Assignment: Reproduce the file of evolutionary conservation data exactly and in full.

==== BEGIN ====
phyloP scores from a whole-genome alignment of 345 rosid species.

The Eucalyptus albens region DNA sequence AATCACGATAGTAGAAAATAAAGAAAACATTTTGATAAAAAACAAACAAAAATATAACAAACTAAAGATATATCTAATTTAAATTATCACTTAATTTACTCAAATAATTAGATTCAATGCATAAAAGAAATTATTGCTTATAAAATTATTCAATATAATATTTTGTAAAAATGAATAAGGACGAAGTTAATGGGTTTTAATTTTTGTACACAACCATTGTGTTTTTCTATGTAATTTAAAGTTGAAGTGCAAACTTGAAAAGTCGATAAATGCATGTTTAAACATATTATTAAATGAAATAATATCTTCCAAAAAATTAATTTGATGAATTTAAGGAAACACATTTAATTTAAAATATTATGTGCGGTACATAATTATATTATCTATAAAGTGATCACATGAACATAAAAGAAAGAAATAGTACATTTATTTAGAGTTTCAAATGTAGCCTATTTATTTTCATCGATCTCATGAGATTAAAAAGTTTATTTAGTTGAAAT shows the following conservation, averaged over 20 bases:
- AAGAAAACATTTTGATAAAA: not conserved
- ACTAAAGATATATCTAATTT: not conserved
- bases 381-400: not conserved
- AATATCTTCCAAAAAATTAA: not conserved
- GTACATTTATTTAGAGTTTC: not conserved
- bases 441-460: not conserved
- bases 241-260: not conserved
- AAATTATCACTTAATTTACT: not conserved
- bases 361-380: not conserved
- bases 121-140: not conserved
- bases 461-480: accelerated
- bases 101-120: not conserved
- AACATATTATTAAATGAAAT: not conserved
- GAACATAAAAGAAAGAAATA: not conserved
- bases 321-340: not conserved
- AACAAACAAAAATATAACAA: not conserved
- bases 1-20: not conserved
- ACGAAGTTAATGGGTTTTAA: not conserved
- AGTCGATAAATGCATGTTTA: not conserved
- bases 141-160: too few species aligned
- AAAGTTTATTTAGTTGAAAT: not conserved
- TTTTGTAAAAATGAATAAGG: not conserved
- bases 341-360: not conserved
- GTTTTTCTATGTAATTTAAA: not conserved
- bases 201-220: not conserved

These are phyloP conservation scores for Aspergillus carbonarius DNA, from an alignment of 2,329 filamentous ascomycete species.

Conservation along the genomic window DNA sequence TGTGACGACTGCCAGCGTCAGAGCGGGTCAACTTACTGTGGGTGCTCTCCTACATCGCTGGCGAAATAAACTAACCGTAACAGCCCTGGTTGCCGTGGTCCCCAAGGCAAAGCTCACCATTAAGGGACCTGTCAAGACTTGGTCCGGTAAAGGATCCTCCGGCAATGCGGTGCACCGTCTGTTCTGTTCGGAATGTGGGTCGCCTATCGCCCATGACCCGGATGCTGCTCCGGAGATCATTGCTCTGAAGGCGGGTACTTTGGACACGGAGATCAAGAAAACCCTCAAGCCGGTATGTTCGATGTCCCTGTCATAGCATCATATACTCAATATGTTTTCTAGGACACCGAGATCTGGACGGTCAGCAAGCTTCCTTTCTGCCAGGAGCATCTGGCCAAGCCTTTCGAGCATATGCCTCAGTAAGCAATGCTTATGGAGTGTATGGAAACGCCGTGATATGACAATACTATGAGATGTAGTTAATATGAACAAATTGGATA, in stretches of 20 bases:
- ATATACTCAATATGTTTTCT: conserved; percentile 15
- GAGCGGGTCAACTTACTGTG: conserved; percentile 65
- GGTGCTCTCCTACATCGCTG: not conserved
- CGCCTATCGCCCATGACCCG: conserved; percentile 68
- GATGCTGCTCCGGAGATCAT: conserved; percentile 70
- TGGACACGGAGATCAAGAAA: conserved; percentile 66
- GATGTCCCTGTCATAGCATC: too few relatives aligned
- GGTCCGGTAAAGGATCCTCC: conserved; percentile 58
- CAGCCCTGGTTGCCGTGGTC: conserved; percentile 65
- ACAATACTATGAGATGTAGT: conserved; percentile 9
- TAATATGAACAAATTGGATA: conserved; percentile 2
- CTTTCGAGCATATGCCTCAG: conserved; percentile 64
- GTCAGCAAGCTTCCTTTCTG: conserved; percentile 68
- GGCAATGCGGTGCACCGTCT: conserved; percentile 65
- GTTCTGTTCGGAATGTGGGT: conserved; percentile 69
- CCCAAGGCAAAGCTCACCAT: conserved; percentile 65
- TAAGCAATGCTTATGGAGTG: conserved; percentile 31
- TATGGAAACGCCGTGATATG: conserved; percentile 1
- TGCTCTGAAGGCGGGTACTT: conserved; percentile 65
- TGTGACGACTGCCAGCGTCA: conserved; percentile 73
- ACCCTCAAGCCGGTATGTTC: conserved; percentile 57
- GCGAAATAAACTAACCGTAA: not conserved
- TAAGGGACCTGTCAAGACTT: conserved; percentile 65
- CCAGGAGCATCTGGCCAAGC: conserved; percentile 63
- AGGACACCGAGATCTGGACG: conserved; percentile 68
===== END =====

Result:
phyloP scores from a whole-genome alignment of 345 rosid species.

The Eucalyptus albens region DNA sequence AATCACGATAGTAGAAAATAAAGAAAACATTTTGATAAAAAACAAACAAAAATATAACAAACTAAAGATATATCTAATTTAAATTATCACTTAATTTACTCAAATAATTAGATTCAATGCATAAAAGAAATTATTGCTTATAAAATTATTCAATATAATATTTTGTAAAAATGAATAAGGACGAAGTTAATGGGTTTTAATTTTTGTACACAACCATTGTGTTTTTCTATGTAATTTAAAGTTGAAGTGCAAACTTGAAAAGTCGATAAATGCATGTTTAAACATATTATTAAATGAAATAATATCTTCCAAAAAATTAATTTGATGAATTTAAGGAAACACATTTAATTTAAAATATTATGTGCGGTACATAATTATATTATCTATAAAGTGATCACATGAACATAAAAGAAAGAAATAGTACATTTATTTAGAGTTTCAAATGTAGCCTATTTATTTTCATCGATCTCATGAGATTAAAAAGTTTATTTAGTTGAAAT shows the following conservation, averaged over 20 bases:
- AAGAAAACATTTTGATAAAA: not conserved
- ACTAAAGATATATCTAATTT: not conserved
- bases 381-400: not conserved
- AATATCTTCCAAAAAATTAA: not conserved
- GTACATTTATTTAGAGTTTC: not conserved
- bases 441-460: not conserved
- bases 241-260: not conserved
- AAATTATCACTTAATTTACT: not conserved
- bases 361-380: not conserved
- bases 121-140: not conserved
- bases 461-480: accelerated
- bases 101-120: not conserved
- AACATATTATTAAATGAAAT: not conserved
- GAACATAAAAGAAAGAAATA: not conserved
- bases 321-340: not conserved
- AACAAACAAAAATATAACAA: not conserved
- bases 1-20: not conserved
- ACGAAGTTAATGGGTTTTAA: not conserved
- AGTCGATAAATGCATGTTTA: not conserved
- bases 141-160: too few species aligned
- AAAGTTTATTTAGTTGAAAT: not conserved
- TTTTGTAAAAATGAATAAGG: not conserved
- bases 341-360: not conserved
- GTTTTTCTATGTAATTTAAA: not conserved
- bases 201-220: not conserved

These are phyloP conservation scores for Aspergillus carbonarius DNA, from an alignment of 2,329 filamentous ascomycete species.

Conservation along the genomic window DNA sequence TGTGACGACTGCCAGCGTCAGAGCGGGTCAACTTACTGTGGGTGCTCTCCTACATCGCTGGCGAAATAAACTAACCGTAACAGCCCTGGTTGCCGTGGTCCCCAAGGCAAAGCTCACCATTAAGGGACCTGTCAAGACTTGGTCCGGTAAAGGATCCTCCGGCAATGCGGTGCACCGTCTGTTCTGTTCGGAATGTGGGTCGCCTATCGCCCATGACCCGGATGCTGCTCCGGAGATCATTGCTCTGAAGGCGGGTACTTTGGACACGGAGATCAAGAAAACCCTCAAGCCGGTATGTTCGATGTCCCTGTCATAGCATCATATACTCAATATGTTTTCTAGGACACCGAGATCTGGACGGTCAGCAAGCTTCCTTTCTGCCAGGAGCATCTGGCCAAGCCTTTCGAGCATATGCCTCAGTAAGCAATGCTTATGGAGTGTATGGAAACGCCGTGATATGACAATACTATGAGATGTAGTTAATATGAACAAATTGGATA, in stretches of 20 bases:
- ATATACTCAATATGTTTTCT: conserved; percentile 15
- GAGCGGGTCAACTTACTGTG: conserved; percentile 65
- GGTGCTCTCCTACATCGCTG: not conserved
- CGCCTATCGCCCATGACCCG: conserved; percentile 68
- GATGCTGCTCCGGAGATCAT: conserved; percentile 70
- TGGACACGGAGATCAAGAAA: conserved; percentile 66
- GATGTCCCTGTCATAGCATC: too few relatives aligned
- GGTCCGGTAAAGGATCCTCC: conserved; percentile 58
- CAGCCCTGGTTGCCGTGGTC: conserved; percentile 65
- ACAATACTATGAGATGTAGT: conserved; percentile 9
- TAATATGAACAAATTGGATA: conserved; percentile 2
- CTTTCGAGCATATGCCTCAG: conserved; percentile 64
- GTCAGCAAGCTTCCTTTCTG: conserved; percentile 68
- GGCAATGCGGTGCACCGTCT: conserved; percentile 65
- GTTCTGTTCGGAATGTGGGT: conserved; percentile 69
- CCCAAGGCAAAGCTCACCAT: conserved; percentile 65
- TAAGCAATGCTTATGGAGTG: conserved; percentile 31
- TATGGAAACGCCGTGATATG: conserved; percentile 1
- TGCTCTGAAGGCGGGTACTT: conserved; percentile 65
- TGTGACGACTGCCAGCGTCA: conserved; percentile 73
- ACCCTCAAGCCGGTATGTTC: conserved; percentile 57
- GCGAAATAAACTAACCGTAA: not conserved
- TAAGGGACCTGTCAAGACTT: conserved; percentile 65
- CCAGGAGCATCTGGCCAAGC: conserved; percentile 63
- AGGACACCGAGATCTGGACG: conserved; percentile 68